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Decoding Injustice in practice: taking stock of what we’ve learned in 2023 and where we’re headed in 2024
From learning exchanges with organizations in Tunisia and the Asia Pacific to transformative research projects in the Philippines and Zambia, the program navigates the intersection of discrimination, policy decisions, and economic trends. Here, we explore Decoding Injustice's impactful journey over the past year and what comes next.
This year, a group of six researchers from CESR and the Tunisian Observatory of the Economy (OTE) gathered in Istanbul. We shared Decoding Injustice, learned about how OTE approaches their research, and looked for synergies between the two.
This report exposes how peasants’ rights are being violated by market-led agrarian reforms promoted by the World Bank Group in the Philippines.
This guide, co-published with Debt Justice, sets out how to collect, analyze, and present data, to shed new light on how the global debt crisis impacts people’s rights.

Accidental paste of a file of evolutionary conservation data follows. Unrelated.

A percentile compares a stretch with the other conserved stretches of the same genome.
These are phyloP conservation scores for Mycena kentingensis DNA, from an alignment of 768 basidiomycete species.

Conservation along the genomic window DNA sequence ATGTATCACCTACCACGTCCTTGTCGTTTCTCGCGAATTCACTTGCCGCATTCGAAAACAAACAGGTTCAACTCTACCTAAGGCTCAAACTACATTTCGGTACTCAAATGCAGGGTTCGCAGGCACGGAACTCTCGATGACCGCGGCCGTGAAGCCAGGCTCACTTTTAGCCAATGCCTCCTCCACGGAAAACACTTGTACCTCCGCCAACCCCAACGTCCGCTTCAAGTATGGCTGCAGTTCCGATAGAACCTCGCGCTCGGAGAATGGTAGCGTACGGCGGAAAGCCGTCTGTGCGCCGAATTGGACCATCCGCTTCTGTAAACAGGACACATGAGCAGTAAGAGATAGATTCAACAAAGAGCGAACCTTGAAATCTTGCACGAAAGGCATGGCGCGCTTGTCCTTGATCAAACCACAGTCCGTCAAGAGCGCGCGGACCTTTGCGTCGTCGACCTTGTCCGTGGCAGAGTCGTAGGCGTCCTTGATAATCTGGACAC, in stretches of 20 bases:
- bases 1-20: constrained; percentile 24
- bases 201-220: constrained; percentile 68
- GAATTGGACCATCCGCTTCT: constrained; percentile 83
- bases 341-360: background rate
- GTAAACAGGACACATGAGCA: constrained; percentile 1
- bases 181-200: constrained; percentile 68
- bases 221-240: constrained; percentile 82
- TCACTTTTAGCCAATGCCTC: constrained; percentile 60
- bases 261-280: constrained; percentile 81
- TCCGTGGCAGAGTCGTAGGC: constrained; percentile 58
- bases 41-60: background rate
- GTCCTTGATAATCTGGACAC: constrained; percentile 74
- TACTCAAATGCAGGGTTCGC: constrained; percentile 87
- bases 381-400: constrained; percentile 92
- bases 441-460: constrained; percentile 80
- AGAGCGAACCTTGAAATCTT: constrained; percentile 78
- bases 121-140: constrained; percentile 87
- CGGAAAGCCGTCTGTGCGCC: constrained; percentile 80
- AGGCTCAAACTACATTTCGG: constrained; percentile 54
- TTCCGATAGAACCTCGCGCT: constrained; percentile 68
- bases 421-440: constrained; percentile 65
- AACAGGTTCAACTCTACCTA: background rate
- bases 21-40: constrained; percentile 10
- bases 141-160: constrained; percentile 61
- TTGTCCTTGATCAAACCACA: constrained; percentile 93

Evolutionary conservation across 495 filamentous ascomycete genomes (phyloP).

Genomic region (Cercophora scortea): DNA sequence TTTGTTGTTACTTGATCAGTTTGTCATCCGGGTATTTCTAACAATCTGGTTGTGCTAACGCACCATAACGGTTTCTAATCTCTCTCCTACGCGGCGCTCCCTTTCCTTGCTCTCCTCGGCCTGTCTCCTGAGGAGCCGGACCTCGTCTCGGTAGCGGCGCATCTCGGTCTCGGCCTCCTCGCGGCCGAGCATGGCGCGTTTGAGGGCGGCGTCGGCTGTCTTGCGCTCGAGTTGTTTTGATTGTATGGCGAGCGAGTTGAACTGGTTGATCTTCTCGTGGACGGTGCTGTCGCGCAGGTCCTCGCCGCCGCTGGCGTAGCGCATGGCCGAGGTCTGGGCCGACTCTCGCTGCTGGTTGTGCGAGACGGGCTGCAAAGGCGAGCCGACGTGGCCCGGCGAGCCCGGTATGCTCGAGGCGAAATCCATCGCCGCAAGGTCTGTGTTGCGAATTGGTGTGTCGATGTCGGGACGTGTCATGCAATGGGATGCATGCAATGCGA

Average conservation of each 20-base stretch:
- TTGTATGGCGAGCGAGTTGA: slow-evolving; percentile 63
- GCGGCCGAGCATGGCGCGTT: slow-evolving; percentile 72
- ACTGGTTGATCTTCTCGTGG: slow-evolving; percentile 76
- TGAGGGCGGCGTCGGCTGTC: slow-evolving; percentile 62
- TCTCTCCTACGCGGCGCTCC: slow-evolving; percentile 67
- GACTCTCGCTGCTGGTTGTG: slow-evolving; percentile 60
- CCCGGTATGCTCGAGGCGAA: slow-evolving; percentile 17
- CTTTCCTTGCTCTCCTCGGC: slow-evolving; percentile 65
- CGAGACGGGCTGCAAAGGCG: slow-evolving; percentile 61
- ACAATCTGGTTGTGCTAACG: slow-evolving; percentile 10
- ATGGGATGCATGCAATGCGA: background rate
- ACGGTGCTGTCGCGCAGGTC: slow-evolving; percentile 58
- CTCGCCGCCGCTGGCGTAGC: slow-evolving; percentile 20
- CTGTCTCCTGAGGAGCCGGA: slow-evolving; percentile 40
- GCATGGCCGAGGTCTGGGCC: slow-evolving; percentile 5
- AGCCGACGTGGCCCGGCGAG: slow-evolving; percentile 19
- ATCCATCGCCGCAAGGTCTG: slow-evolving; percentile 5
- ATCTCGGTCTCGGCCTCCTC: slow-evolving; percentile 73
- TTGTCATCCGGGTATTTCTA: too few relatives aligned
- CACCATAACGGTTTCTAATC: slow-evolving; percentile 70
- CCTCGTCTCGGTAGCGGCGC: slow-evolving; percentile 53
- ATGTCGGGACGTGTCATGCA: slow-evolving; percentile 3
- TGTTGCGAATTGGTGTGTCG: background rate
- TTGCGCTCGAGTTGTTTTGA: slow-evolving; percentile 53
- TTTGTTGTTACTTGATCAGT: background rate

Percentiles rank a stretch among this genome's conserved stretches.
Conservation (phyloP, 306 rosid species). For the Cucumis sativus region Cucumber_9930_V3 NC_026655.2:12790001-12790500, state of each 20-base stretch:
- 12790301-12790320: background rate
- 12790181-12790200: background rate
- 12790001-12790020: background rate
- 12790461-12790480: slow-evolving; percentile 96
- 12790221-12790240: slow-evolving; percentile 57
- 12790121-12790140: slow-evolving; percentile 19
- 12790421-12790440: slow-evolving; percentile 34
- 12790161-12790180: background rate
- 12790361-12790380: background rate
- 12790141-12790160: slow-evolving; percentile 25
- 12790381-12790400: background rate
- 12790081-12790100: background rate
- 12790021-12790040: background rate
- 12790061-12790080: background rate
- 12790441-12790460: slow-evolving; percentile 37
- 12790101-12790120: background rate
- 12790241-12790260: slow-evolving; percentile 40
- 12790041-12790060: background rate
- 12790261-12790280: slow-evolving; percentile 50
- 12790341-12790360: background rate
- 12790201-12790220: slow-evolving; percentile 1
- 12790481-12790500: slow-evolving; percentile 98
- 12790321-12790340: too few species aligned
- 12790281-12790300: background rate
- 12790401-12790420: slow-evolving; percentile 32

We brought together 30 activists from mining-affected communities across South Africa to explore new ways of expanding human rights knowledge.
Explore tools to engage in economic policy debates and build evidence to change the system with allies from all over the world. Applications for the Decoding Injustice Learning Lab are now open.
Registration is open for CESR's course "Sin recursos no hay derechos" at the Latin American "School for Activists", organized by our partners ACIJ, Namati & Red de Empoderamiento Jurídico.
At the event, we highlighted how the Principles for Human Rights in Fiscal Policies can aid the claims of indigenous peoples.
Environmental, socioeconomic and fiscal injustices in the Andean Region mutually reinforce each other, disproportionally affecting the rights and wellbeing of Indigenous peoples and Afro-descendant communities.